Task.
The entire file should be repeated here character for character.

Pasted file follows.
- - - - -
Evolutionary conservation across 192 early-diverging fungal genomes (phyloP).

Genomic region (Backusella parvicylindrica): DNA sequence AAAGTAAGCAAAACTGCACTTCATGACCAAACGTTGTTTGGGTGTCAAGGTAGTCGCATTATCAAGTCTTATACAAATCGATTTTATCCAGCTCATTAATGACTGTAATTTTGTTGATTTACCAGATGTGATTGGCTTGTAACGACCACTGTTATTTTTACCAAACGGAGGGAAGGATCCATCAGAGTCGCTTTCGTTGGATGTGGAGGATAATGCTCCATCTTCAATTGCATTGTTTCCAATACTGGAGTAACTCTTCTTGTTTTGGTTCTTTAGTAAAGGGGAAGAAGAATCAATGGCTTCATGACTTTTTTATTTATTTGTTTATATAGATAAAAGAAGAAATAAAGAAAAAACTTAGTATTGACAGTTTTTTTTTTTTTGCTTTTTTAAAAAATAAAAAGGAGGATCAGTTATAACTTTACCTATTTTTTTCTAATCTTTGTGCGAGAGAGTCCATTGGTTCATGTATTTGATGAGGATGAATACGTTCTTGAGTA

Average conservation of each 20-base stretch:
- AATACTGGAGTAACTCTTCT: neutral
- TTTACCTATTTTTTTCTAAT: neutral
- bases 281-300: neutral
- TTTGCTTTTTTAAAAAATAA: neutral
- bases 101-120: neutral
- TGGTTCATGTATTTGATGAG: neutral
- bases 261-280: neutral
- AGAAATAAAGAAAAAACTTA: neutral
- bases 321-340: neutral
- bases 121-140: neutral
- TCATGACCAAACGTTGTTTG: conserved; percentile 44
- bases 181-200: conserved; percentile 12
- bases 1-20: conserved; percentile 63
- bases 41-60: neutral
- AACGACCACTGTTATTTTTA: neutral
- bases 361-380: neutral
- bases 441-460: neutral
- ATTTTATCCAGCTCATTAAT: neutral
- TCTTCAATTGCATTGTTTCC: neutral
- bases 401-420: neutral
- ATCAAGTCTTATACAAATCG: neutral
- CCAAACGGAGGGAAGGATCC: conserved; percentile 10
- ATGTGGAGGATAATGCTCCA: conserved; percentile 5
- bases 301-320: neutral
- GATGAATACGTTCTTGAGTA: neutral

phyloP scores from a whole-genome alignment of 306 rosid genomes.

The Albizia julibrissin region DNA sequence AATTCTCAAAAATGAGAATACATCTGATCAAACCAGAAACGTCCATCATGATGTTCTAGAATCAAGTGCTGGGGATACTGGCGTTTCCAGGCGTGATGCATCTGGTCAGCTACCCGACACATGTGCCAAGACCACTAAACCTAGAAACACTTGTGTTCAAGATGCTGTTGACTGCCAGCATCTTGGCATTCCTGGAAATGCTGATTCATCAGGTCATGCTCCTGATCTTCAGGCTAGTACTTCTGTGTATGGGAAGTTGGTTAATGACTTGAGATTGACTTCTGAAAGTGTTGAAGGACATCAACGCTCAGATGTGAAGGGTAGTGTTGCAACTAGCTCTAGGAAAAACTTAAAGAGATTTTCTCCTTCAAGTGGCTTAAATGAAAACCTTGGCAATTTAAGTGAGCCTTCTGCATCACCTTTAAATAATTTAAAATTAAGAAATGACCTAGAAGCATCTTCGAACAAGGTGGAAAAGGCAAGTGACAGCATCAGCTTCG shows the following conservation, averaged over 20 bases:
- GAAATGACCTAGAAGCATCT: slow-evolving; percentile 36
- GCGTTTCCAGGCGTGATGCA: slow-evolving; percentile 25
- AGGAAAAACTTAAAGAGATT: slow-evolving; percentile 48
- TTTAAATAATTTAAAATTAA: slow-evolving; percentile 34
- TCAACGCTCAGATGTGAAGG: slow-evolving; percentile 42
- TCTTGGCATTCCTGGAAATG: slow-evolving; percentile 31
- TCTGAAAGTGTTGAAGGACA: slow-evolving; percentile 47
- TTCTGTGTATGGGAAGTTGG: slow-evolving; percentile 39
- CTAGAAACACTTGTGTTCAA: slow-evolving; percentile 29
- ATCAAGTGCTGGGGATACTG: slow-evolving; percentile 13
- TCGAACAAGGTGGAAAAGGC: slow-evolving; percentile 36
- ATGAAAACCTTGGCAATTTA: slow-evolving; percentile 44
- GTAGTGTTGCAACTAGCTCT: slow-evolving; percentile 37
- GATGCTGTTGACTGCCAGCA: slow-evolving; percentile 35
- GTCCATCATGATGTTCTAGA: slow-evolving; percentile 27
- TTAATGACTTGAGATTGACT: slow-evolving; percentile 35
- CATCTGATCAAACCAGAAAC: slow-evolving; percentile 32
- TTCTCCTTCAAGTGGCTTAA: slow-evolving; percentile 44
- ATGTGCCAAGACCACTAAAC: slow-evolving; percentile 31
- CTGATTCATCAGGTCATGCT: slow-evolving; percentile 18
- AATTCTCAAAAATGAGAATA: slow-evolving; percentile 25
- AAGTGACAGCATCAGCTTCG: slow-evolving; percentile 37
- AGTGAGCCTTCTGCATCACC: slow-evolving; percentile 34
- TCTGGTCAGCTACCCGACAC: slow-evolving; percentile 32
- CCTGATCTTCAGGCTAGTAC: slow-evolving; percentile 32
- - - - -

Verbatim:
Evolutionary conservation across 192 early-diverging fungal genomes (phyloP).

Genomic region (Backusella parvicylindrica): DNA sequence AAAGTAAGCAAAACTGCACTTCATGACCAAACGTTGTTTGGGTGTCAAGGTAGTCGCATTATCAAGTCTTATACAAATCGATTTTATCCAGCTCATTAATGACTGTAATTTTGTTGATTTACCAGATGTGATTGGCTTGTAACGACCACTGTTATTTTTACCAAACGGAGGGAAGGATCCATCAGAGTCGCTTTCGTTGGATGTGGAGGATAATGCTCCATCTTCAATTGCATTGTTTCCAATACTGGAGTAACTCTTCTTGTTTTGGTTCTTTAGTAAAGGGGAAGAAGAATCAATGGCTTCATGACTTTTTTATTTATTTGTTTATATAGATAAAAGAAGAAATAAAGAAAAAACTTAGTATTGACAGTTTTTTTTTTTTTGCTTTTTTAAAAAATAAAAAGGAGGATCAGTTATAACTTTACCTATTTTTTTCTAATCTTTGTGCGAGAGAGTCCATTGGTTCATGTATTTGATGAGGATGAATACGTTCTTGAGTA

Average conservation of each 20-base stretch:
- AATACTGGAGTAACTCTTCT: neutral
- TTTACCTATTTTTTTCTAAT: neutral
- bases 281-300: neutral
- TTTGCTTTTTTAAAAAATAA: neutral
- bases 101-120: neutral
- TGGTTCATGTATTTGATGAG: neutral
- bases 261-280: neutral
- AGAAATAAAGAAAAAACTTA: neutral
- bases 321-340: neutral
- bases 121-140: neutral
- TCATGACCAAACGTTGTTTG: conserved; percentile 44
- bases 181-200: conserved; percentile 12
- bases 1-20: conserved; percentile 63
- bases 41-60: neutral
- AACGACCACTGTTATTTTTA: neutral
- bases 361-380: neutral
- bases 441-460: neutral
- ATTTTATCCAGCTCATTAAT: neutral
- TCTTCAATTGCATTGTTTCC: neutral
- bases 401-420: neutral
- ATCAAGTCTTATACAAATCG: neutral
- CCAAACGGAGGGAAGGATCC: conserved; percentile 10
- ATGTGGAGGATAATGCTCCA: conserved; percentile 5
- bases 301-320: neutral
- GATGAATACGTTCTTGAGTA: neutral

phyloP scores from a whole-genome alignment of 306 rosid genomes.

The Albizia julibrissin region DNA sequence AATTCTCAAAAATGAGAATACATCTGATCAAACCAGAAACGTCCATCATGATGTTCTAGAATCAAGTGCTGGGGATACTGGCGTTTCCAGGCGTGATGCATCTGGTCAGCTACCCGACACATGTGCCAAGACCACTAAACCTAGAAACACTTGTGTTCAAGATGCTGTTGACTGCCAGCATCTTGGCATTCCTGGAAATGCTGATTCATCAGGTCATGCTCCTGATCTTCAGGCTAGTACTTCTGTGTATGGGAAGTTGGTTAATGACTTGAGATTGACTTCTGAAAGTGTTGAAGGACATCAACGCTCAGATGTGAAGGGTAGTGTTGCAACTAGCTCTAGGAAAAACTTAAAGAGATTTTCTCCTTCAAGTGGCTTAAATGAAAACCTTGGCAATTTAAGTGAGCCTTCTGCATCACCTTTAAATAATTTAAAATTAAGAAATGACCTAGAAGCATCTTCGAACAAGGTGGAAAAGGCAAGTGACAGCATCAGCTTCG shows the following conservation, averaged over 20 bases:
- GAAATGACCTAGAAGCATCT: slow-evolving; percentile 36
- GCGTTTCCAGGCGTGATGCA: slow-evolving; percentile 25
- AGGAAAAACTTAAAGAGATT: slow-evolving; percentile 48
- TTTAAATAATTTAAAATTAA: slow-evolving; percentile 34
- TCAACGCTCAGATGTGAAGG: slow-evolving; percentile 42
- TCTTGGCATTCCTGGAAATG: slow-evolving; percentile 31
- TCTGAAAGTGTTGAAGGACA: slow-evolving; percentile 47
- TTCTGTGTATGGGAAGTTGG: slow-evolving; percentile 39
- CTAGAAACACTTGTGTTCAA: slow-evolving; percentile 29
- ATCAAGTGCTGGGGATACTG: slow-evolving; percentile 13
- TCGAACAAGGTGGAAAAGGC: slow-evolving; percentile 36
- ATGAAAACCTTGGCAATTTA: slow-evolving; percentile 44
- GTAGTGTTGCAACTAGCTCT: slow-evolving; percentile 37
- GATGCTGTTGACTGCCAGCA: slow-evolving; percentile 35
- GTCCATCATGATGTTCTAGA: slow-evolving; percentile 27
- TTAATGACTTGAGATTGACT: slow-evolving; percentile 35
- CATCTGATCAAACCAGAAAC: slow-evolving; percentile 32
- TTCTCCTTCAAGTGGCTTAA: slow-evolving; percentile 44
- ATGTGCCAAGACCACTAAAC: slow-evolving; percentile 31
- CTGATTCATCAGGTCATGCT: slow-evolving; percentile 18
- AATTCTCAAAAATGAGAATA: slow-evolving; percentile 25
- AAGTGACAGCATCAGCTTCG: slow-evolving; percentile 37
- AGTGAGCCTTCTGCATCACC: slow-evolving; percentile 34
- TCTGGTCAGCTACCCGACAC: slow-evolving; percentile 32
- CCTGATCTTCAGGCTAGTAC: slow-evolving; percentile 32